“Do you want some sushi?”
That’s what a local Namibian said to me, as I walked through an eatery looking for some lunch.
During my trip in Namibia, it felt like a lot of time I was the only Asian in the country.
And I got a ton of attention.
While in Windhoek (the capital of Namibia), we visited the main mall (listed as the top three attractions in Windhoek on Tripadvisor) and eyeballs were all on me.
Like not in the racist way – not in the ‘go back to where you came from’ way.
But it was an inquisitive look.
The ‘who are you?’ and ‘what are you about?’ look.
So any other day, if someone had jumped the gun and asked me to eat sushi when I really wanted fried chicken – I would’ve been like ‘wtf.’
But this assumption that I was Japanese happened over and over again.
‘Are you Japanese?’
‘What’s Japan like?’
‘Arigatou gozaimasu! (ありがとうございます)’
Were phrases that were thrown my way, over and over.
When 5 guys approached me in a township and asked me to teach them karate – I decided I may as well just pretend to be Japanese.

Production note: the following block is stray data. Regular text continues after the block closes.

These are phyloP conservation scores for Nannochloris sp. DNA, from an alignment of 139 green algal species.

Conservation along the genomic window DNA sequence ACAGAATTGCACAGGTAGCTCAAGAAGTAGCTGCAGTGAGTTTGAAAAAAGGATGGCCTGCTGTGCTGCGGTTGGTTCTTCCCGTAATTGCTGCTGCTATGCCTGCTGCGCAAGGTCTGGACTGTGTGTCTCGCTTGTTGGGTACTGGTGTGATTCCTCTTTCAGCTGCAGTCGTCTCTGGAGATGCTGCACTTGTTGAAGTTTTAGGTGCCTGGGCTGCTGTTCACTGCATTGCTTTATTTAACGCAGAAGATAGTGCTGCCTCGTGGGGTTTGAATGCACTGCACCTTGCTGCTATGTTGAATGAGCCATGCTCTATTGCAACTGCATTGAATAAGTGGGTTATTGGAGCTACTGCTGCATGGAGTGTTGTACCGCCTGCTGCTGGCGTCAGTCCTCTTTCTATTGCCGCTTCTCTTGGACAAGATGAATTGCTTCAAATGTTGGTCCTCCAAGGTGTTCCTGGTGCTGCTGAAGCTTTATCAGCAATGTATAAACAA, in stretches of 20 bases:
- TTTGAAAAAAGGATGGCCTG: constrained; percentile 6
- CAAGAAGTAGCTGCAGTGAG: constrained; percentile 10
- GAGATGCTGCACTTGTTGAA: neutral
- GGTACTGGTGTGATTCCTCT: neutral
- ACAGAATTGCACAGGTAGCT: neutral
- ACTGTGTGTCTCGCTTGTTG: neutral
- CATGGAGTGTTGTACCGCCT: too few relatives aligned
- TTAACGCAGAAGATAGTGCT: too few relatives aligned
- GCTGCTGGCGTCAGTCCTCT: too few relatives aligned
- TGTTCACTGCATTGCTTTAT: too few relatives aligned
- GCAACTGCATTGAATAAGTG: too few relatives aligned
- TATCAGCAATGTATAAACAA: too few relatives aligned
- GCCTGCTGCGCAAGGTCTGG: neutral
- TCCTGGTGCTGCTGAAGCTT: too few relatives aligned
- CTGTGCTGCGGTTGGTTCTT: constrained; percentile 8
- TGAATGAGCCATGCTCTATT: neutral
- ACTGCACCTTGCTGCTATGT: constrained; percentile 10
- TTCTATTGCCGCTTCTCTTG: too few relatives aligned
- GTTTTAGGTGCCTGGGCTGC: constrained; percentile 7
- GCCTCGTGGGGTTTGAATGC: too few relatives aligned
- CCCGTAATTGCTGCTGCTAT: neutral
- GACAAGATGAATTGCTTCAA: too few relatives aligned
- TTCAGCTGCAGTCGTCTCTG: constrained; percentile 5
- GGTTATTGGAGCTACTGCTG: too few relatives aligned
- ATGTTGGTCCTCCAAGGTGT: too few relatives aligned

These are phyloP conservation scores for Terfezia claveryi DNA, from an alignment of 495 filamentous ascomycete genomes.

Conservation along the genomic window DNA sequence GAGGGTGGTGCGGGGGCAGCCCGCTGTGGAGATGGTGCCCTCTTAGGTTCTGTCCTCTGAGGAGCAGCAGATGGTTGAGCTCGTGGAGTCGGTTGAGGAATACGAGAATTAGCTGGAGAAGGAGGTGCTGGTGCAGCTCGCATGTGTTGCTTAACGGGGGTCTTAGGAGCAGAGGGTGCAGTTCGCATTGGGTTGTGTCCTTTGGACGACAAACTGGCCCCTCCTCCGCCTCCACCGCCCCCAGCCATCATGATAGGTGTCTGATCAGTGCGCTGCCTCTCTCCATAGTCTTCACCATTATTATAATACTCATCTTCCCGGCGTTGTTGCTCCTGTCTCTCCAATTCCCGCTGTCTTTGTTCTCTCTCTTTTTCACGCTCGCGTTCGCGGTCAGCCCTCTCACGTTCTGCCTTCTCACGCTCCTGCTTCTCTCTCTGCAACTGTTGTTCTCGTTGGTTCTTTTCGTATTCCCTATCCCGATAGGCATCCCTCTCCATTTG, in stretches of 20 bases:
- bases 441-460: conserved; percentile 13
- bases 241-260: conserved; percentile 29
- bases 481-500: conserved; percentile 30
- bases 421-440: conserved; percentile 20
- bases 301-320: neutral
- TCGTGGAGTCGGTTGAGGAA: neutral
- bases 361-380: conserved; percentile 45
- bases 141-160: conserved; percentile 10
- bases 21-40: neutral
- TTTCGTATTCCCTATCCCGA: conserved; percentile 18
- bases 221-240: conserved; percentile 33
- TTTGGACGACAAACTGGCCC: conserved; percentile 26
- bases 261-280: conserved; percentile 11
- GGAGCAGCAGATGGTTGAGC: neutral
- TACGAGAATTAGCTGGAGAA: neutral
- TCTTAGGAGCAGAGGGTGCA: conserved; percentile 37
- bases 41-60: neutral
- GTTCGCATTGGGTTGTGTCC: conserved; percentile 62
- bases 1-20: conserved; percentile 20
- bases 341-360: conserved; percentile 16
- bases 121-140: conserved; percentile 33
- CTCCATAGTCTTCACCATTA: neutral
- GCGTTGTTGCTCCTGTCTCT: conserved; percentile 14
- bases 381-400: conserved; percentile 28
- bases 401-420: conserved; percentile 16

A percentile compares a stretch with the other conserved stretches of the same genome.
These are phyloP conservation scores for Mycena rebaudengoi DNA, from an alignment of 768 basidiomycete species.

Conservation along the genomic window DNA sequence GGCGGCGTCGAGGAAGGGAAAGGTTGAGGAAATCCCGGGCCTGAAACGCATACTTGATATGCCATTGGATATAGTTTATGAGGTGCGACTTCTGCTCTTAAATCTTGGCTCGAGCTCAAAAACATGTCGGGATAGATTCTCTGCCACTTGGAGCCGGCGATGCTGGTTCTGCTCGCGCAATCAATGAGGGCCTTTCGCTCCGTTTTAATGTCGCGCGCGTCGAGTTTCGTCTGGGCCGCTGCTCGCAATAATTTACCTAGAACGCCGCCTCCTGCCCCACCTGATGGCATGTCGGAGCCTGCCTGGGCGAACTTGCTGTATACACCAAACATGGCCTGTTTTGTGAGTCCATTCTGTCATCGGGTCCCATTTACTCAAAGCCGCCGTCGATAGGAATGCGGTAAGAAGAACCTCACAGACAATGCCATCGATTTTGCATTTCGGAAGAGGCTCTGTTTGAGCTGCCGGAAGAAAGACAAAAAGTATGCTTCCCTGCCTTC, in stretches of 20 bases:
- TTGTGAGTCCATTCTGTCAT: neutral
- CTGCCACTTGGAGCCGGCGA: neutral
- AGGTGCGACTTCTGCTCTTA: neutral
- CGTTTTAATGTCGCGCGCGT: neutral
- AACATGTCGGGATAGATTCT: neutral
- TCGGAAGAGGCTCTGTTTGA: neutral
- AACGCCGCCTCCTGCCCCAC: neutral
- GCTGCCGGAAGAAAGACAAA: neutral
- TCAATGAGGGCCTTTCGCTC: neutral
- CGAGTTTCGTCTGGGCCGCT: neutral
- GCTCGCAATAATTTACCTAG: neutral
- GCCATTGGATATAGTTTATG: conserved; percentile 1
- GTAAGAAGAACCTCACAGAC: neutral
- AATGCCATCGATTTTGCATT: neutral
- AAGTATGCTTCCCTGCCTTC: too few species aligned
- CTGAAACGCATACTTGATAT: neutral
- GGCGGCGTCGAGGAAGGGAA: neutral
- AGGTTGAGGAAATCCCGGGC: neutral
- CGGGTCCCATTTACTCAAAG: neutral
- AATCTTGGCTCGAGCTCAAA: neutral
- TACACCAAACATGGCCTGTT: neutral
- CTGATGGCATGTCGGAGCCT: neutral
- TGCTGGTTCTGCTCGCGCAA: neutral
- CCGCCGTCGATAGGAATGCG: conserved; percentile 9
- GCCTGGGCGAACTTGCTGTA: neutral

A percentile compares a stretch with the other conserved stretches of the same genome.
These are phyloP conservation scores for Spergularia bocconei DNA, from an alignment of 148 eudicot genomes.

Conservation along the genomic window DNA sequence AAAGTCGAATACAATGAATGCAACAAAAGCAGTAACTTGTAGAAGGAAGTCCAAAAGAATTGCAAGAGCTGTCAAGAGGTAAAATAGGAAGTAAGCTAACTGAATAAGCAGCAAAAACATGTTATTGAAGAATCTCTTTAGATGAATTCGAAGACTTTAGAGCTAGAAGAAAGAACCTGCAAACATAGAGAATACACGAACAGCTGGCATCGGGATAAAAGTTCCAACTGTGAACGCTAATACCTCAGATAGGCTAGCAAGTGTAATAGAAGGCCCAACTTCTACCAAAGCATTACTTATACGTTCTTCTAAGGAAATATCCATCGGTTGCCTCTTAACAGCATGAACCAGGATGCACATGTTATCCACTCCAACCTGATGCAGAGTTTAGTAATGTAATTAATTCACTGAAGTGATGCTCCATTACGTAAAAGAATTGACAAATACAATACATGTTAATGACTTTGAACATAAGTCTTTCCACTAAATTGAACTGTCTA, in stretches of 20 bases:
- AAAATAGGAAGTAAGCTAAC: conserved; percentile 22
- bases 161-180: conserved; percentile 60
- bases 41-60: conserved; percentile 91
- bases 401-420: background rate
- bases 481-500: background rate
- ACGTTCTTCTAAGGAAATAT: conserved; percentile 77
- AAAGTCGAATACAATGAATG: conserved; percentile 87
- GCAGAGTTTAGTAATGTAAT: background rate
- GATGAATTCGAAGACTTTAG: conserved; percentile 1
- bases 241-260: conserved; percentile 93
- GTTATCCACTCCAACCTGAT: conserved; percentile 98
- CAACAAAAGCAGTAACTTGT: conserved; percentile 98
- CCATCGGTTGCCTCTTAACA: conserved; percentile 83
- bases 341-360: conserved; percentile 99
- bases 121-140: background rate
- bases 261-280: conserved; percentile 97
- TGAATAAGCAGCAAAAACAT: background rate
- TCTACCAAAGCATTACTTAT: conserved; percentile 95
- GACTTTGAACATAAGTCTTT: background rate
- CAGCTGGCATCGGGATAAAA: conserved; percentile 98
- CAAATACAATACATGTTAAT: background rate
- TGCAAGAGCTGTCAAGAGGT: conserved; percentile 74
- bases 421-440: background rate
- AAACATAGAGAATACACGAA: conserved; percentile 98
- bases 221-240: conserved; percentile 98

you all know
that at some point in history
there was an Asian Australian doing that karate kid crane thing in the middle of a slum.
It wasn’t the most comfortable situation to be in – but I realised that this behaviour comes from a simple lack of information.
Africa is a growing and emerging continent – but the structural problems that impact the continents beautiful population means they have an incredible lack of access to information regarding the outside world.
And when I finally understood that – my discomfort dissipated.
And I was happy to oblige them even for a moment.
Because after all the struggle that these people have been through – if an Asian guy doing some karate kid shit makes them smile – I wasn’t gonna take that away from them.
I also didn’t tell them that I actually hate sushi – and all of you just gasped.
An Asian not liking sushi.
How can this be!!!!
That stuff is –